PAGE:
18 September, 2008

'Little' Big Greasy's Big Day Out

'Little' Big Greasy's Big Day Out
For more than a week a male Big Greasy butterfly, Cressida cressida, has been patrolling a patch of our garden where there are some young Aristolochia vines. These vines are the host for a number of butterflies including the spectacular Cairns Birdwing.

When I wasn't watching he must have been visited by a girlfriend as eggs like this were laid on all the vines.

Yesterday one of the eggs hatched. The scale on the ruler is in centimetres. Today he was joined by another. The male is still flying circuits past these vines. Maybe he is keeping other butterflies from laying on 'his' vines. There are too many eggs for all the caterpillars to reach maturity so it will be interesting to see what happens. Related species are know to be cannibals.

This is one of the butterflies having a hard time because of the introduced Dutchman's Pipe Vine, Aristolochia elegans. The female will lay her eggs on this close relative of the host but the larvae hatch, begin feeding and die. At least this is a wide spread species with populations well away from human habitation. The Richmond Birdwing, Ornithoptera prianus pronomus, has suffered loss of habitat and the trials of the introduced garden plant killing its young.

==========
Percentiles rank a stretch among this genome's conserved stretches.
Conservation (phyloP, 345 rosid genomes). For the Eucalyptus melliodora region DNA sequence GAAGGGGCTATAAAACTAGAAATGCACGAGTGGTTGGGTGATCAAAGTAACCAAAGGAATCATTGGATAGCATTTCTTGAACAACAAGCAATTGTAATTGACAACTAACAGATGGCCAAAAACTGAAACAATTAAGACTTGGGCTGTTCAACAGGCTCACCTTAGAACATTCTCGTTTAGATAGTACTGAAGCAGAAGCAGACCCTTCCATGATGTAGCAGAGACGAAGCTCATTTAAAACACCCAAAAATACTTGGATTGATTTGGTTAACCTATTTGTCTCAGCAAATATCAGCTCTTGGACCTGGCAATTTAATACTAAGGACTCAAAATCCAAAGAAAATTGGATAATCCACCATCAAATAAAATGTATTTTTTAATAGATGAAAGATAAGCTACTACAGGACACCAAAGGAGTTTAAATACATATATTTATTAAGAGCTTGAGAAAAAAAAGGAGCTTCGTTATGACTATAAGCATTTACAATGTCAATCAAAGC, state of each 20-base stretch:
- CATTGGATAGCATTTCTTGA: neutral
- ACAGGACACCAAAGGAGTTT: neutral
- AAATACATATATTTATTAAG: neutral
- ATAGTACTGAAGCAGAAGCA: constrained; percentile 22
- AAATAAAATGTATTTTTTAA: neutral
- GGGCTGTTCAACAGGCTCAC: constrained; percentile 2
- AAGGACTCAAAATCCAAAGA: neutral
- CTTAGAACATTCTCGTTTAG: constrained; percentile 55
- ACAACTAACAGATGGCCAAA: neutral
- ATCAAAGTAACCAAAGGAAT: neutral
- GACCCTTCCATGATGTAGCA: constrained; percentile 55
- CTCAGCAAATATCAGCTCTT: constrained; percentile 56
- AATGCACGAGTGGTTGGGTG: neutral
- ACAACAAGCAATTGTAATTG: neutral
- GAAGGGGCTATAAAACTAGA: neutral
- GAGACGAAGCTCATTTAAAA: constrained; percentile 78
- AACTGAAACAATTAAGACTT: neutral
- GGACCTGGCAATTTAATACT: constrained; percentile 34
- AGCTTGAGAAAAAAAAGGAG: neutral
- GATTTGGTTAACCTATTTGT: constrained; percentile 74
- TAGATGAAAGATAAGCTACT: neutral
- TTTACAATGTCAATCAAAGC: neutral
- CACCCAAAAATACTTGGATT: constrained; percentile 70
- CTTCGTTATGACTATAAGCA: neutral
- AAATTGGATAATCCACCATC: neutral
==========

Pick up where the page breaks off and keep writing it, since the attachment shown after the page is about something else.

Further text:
The first specimens of this species collected for science were taken near Cooktown when Cook was forced to repair his 'Endeavour' there in 1770.

This is the same leaf as pictured at the top. Somehow I have reversed it. I'll keep you informed of progress. Below is a pupa which has over wintered. Hopefully I'll get a picture of the butterfly for you.
For more information on this beautiful butterfly have a look at http://www-staff.mcs.uts.edu.au/~don/larvae/papi/cressid.html


Junior Lepid said...

Yes, I hope you get a shot of an adult, Alan.

Your observation that Dutchman's Pipe is toxic to the larva of Cressida cressida is interesting.

According to Braby, this species use the flowers of A. elegans as a host food plant. If you are noticing mortality on this particular plant, I think you should probably report it to your local Entomological Society.

Alan Gillanders said...

Junior lepid, I do not have the Braby two volumes but reading between the lines of his field guide and what I have heard from others it is possible to raise C. cressida on A. elegans flowers but if the larvae are left to themselves they will eat the leaves and die. Around here in Yungaburra I have only seen the eggs laid on the leaves and not the flowers of the vine near the post office.